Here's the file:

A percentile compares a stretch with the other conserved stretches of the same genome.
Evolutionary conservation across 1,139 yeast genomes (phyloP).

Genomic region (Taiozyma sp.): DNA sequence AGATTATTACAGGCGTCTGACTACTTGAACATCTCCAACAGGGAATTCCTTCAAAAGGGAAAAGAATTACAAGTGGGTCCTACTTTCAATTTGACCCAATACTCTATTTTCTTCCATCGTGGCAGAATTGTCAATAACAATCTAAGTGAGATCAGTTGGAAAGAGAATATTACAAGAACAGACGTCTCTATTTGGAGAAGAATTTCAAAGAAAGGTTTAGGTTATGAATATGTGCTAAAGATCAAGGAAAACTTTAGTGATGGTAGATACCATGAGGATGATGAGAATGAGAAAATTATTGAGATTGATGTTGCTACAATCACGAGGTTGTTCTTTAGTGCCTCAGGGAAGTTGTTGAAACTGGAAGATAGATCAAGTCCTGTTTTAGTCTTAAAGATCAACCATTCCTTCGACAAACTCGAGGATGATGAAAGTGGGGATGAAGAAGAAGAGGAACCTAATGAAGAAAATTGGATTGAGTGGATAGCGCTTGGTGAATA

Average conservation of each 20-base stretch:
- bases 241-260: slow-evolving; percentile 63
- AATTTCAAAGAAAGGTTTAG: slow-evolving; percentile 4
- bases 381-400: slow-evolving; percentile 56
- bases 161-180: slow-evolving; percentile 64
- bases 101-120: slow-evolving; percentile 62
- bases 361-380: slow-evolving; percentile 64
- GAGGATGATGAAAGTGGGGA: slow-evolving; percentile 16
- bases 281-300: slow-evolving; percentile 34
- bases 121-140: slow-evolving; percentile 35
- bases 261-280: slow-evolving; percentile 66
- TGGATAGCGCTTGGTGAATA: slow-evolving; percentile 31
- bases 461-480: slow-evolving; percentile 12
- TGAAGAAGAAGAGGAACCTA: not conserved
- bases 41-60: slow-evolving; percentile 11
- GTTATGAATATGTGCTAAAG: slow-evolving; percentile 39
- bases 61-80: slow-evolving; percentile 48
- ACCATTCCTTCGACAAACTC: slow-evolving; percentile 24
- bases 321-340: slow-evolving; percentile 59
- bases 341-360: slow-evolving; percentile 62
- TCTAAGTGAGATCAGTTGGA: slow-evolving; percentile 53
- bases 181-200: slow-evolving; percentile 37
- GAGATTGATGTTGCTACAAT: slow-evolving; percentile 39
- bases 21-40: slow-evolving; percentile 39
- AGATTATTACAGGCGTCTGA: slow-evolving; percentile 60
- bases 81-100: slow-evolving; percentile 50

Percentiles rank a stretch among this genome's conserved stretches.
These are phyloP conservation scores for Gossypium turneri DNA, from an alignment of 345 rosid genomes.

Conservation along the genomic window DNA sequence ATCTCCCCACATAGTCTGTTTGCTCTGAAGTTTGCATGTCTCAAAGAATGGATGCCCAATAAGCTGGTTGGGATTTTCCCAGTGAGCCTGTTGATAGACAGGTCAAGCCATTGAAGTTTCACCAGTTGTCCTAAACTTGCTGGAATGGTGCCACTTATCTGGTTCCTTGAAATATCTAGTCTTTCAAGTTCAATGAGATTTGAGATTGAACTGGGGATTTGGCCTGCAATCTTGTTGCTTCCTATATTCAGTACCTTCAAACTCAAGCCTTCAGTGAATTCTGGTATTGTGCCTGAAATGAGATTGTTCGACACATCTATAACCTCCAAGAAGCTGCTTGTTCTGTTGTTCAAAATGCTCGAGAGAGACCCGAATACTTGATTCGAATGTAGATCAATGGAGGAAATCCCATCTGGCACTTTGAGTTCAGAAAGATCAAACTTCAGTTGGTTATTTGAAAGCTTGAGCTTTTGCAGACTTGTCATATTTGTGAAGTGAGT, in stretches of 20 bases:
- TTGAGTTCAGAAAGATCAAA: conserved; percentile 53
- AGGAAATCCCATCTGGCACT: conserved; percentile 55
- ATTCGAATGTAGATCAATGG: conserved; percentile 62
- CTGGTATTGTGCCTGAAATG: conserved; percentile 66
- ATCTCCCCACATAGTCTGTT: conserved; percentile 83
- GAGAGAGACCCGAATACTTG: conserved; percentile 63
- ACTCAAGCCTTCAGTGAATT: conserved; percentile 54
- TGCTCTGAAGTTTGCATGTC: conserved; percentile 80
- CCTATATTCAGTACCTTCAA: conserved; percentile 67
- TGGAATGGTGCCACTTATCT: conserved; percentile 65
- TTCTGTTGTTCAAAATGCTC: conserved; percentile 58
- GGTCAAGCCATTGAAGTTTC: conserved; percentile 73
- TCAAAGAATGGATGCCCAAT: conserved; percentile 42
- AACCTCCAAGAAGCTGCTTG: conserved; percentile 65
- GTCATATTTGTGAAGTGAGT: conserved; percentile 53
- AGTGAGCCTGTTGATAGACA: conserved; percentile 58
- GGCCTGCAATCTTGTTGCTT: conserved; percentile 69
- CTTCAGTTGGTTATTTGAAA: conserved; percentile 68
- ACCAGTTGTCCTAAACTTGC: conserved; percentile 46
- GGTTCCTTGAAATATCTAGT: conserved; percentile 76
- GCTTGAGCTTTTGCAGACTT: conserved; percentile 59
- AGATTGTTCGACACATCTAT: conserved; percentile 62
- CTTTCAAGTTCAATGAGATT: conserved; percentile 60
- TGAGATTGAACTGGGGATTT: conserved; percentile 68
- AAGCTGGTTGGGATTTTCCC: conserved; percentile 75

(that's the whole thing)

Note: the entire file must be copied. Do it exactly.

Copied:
A percentile compares a stretch with the other conserved stretches of the same genome.
Evolutionary conservation across 1,139 yeast genomes (phyloP).

Genomic region (Taiozyma sp.): DNA sequence AGATTATTACAGGCGTCTGACTACTTGAACATCTCCAACAGGGAATTCCTTCAAAAGGGAAAAGAATTACAAGTGGGTCCTACTTTCAATTTGACCCAATACTCTATTTTCTTCCATCGTGGCAGAATTGTCAATAACAATCTAAGTGAGATCAGTTGGAAAGAGAATATTACAAGAACAGACGTCTCTATTTGGAGAAGAATTTCAAAGAAAGGTTTAGGTTATGAATATGTGCTAAAGATCAAGGAAAACTTTAGTGATGGTAGATACCATGAGGATGATGAGAATGAGAAAATTATTGAGATTGATGTTGCTACAATCACGAGGTTGTTCTTTAGTGCCTCAGGGAAGTTGTTGAAACTGGAAGATAGATCAAGTCCTGTTTTAGTCTTAAAGATCAACCATTCCTTCGACAAACTCGAGGATGATGAAAGTGGGGATGAAGAAGAAGAGGAACCTAATGAAGAAAATTGGATTGAGTGGATAGCGCTTGGTGAATA

Average conservation of each 20-base stretch:
- bases 241-260: slow-evolving; percentile 63
- AATTTCAAAGAAAGGTTTAG: slow-evolving; percentile 4
- bases 381-400: slow-evolving; percentile 56
- bases 161-180: slow-evolving; percentile 64
- bases 101-120: slow-evolving; percentile 62
- bases 361-380: slow-evolving; percentile 64
- GAGGATGATGAAAGTGGGGA: slow-evolving; percentile 16
- bases 281-300: slow-evolving; percentile 34
- bases 121-140: slow-evolving; percentile 35
- bases 261-280: slow-evolving; percentile 66
- TGGATAGCGCTTGGTGAATA: slow-evolving; percentile 31
- bases 461-480: slow-evolving; percentile 12
- TGAAGAAGAAGAGGAACCTA: not conserved
- bases 41-60: slow-evolving; percentile 11
- GTTATGAATATGTGCTAAAG: slow-evolving; percentile 39
- bases 61-80: slow-evolving; percentile 48
- ACCATTCCTTCGACAAACTC: slow-evolving; percentile 24
- bases 321-340: slow-evolving; percentile 59
- bases 341-360: slow-evolving; percentile 62
- TCTAAGTGAGATCAGTTGGA: slow-evolving; percentile 53
- bases 181-200: slow-evolving; percentile 37
- GAGATTGATGTTGCTACAAT: slow-evolving; percentile 39
- bases 21-40: slow-evolving; percentile 39
- AGATTATTACAGGCGTCTGA: slow-evolving; percentile 60
- bases 81-100: slow-evolving; percentile 50

Percentiles rank a stretch among this genome's conserved stretches.
These are phyloP conservation scores for Gossypium turneri DNA, from an alignment of 345 rosid genomes.

Conservation along the genomic window DNA sequence ATCTCCCCACATAGTCTGTTTGCTCTGAAGTTTGCATGTCTCAAAGAATGGATGCCCAATAAGCTGGTTGGGATTTTCCCAGTGAGCCTGTTGATAGACAGGTCAAGCCATTGAAGTTTCACCAGTTGTCCTAAACTTGCTGGAATGGTGCCACTTATCTGGTTCCTTGAAATATCTAGTCTTTCAAGTTCAATGAGATTTGAGATTGAACTGGGGATTTGGCCTGCAATCTTGTTGCTTCCTATATTCAGTACCTTCAAACTCAAGCCTTCAGTGAATTCTGGTATTGTGCCTGAAATGAGATTGTTCGACACATCTATAACCTCCAAGAAGCTGCTTGTTCTGTTGTTCAAAATGCTCGAGAGAGACCCGAATACTTGATTCGAATGTAGATCAATGGAGGAAATCCCATCTGGCACTTTGAGTTCAGAAAGATCAAACTTCAGTTGGTTATTTGAAAGCTTGAGCTTTTGCAGACTTGTCATATTTGTGAAGTGAGT, in stretches of 20 bases:
- TTGAGTTCAGAAAGATCAAA: conserved; percentile 53
- AGGAAATCCCATCTGGCACT: conserved; percentile 55
- ATTCGAATGTAGATCAATGG: conserved; percentile 62
- CTGGTATTGTGCCTGAAATG: conserved; percentile 66
- ATCTCCCCACATAGTCTGTT: conserved; percentile 83
- GAGAGAGACCCGAATACTTG: conserved; percentile 63
- ACTCAAGCCTTCAGTGAATT: conserved; percentile 54
- TGCTCTGAAGTTTGCATGTC: conserved; percentile 80
- CCTATATTCAGTACCTTCAA: conserved; percentile 67
- TGGAATGGTGCCACTTATCT: conserved; percentile 65
- TTCTGTTGTTCAAAATGCTC: conserved; percentile 58
- GGTCAAGCCATTGAAGTTTC: conserved; percentile 73
- TCAAAGAATGGATGCCCAAT: conserved; percentile 42
- AACCTCCAAGAAGCTGCTTG: conserved; percentile 65
- GTCATATTTGTGAAGTGAGT: conserved; percentile 53
- AGTGAGCCTGTTGATAGACA: conserved; percentile 58
- GGCCTGCAATCTTGTTGCTT: conserved; percentile 69
- CTTCAGTTGGTTATTTGAAA: conserved; percentile 68
- ACCAGTTGTCCTAAACTTGC: conserved; percentile 46
- GGTTCCTTGAAATATCTAGT: conserved; percentile 76
- GCTTGAGCTTTTGCAGACTT: conserved; percentile 59
- AGATTGTTCGACACATCTAT: conserved; percentile 62
- CTTTCAAGTTCAATGAGATT: conserved; percentile 60
- TGAGATTGAACTGGGGATTT: conserved; percentile 68
- AAGCTGGTTGGGATTTTCCC: conserved; percentile 75